A transplant patient has stunned doctors when his heart healed on its own right before he was set to receive life-saving surgery, according to the Omaha World-Herald.

Michael Crowe, 23, began throwing up and feeling chills August 13. His doctor had ruled out a bacterial infection and diagnosed him with a bad case of stomach flu. A day later his mother, Margie Crowe, rushed him to a nearby Lakeside Hospital after she found him momentarily frozen and unresponsive on the couch.

Doctors at Lakeside Hospital ran tests on Michael's heart and recommended that he be transferred to Nebraska Medical Center, where doctors had later diagnosed Crow with acute myocarditis, or inflammation of the heart muscle, a rare condition that was probably caused by a viral infection, the World-Herald reported.

Michael's hearts was functioning at only 10 percent efficiency and his other organs were beginning to fail. Michael had been hooked to a machine that worked for his heart and lungs while filtering his blood, but he had needed a heart transplant. He had suffered another setback when he was diagnosed with blood poisoning after a match had become available on September 3, making it too risky for doctors to perform a heart transplant.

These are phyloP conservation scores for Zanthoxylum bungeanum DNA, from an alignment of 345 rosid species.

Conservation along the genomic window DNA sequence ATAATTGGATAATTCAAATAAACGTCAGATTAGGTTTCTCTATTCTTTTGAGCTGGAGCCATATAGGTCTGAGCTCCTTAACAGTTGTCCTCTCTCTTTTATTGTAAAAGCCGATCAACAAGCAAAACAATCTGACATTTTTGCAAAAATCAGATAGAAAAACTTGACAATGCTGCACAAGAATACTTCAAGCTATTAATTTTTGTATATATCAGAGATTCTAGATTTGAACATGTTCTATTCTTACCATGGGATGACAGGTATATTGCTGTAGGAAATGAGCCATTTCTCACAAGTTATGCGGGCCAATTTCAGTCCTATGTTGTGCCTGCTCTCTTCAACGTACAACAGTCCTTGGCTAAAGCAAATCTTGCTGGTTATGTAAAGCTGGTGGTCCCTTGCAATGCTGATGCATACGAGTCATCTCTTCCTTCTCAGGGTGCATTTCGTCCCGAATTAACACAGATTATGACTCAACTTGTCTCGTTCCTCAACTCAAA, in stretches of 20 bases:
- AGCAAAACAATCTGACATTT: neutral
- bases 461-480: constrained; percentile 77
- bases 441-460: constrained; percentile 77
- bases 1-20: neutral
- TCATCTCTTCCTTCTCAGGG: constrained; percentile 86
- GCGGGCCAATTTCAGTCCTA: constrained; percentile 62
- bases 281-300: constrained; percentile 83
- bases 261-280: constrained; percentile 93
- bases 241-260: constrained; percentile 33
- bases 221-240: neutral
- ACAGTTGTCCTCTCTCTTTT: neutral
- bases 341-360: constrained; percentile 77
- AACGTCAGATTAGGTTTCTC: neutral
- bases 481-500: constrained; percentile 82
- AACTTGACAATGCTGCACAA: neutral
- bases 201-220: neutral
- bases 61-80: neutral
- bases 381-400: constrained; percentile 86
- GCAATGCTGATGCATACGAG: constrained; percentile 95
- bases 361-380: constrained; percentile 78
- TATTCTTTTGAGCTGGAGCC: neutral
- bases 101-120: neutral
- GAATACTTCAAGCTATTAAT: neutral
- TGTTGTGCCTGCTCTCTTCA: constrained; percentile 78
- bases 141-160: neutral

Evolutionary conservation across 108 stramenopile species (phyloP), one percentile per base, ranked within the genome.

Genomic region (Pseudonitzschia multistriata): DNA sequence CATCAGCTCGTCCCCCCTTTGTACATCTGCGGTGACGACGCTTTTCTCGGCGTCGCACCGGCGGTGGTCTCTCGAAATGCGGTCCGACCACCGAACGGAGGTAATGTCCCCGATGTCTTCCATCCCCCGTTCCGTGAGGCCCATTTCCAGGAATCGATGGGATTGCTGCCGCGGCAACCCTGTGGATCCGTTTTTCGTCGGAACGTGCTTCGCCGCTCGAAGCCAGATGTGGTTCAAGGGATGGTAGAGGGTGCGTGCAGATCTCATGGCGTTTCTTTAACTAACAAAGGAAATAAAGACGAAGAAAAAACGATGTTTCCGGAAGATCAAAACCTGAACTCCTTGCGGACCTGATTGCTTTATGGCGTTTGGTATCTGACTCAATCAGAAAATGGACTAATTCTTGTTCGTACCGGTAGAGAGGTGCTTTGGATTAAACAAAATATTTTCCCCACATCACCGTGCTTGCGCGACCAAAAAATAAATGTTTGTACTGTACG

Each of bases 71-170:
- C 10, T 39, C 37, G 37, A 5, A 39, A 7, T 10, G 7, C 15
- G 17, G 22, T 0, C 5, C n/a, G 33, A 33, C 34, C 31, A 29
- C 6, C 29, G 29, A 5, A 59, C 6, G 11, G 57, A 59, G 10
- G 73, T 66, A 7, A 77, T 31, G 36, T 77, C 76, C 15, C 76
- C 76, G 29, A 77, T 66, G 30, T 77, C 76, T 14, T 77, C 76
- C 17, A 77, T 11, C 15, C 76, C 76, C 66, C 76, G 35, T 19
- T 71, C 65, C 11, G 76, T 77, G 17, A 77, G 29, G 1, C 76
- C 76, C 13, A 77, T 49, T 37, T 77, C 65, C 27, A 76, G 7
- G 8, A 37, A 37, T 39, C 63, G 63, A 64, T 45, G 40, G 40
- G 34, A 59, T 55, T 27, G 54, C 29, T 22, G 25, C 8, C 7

However, an hour later Dr. Eugenia Raichlin, a heart failure and transplant physician, noticed something strange. Michael's blood pressure was going up, which would be "impossible if he was relying solely on the heart-lung machine, which keeps blood pressure steady," according to Fox News.

Doctors had conducted an ultrasound of Michael's heart and discovered that the left chamber of his heart was working normally. What's more, just a few days later it started working on its own and a later MRI found that there were no permanent damage or scars to his heart.

"We think this is a miracle," Dr. Raichlin told the World-Herald. Michael went home last Thursday, but he must take prescription medications and follow a low-sodium diet.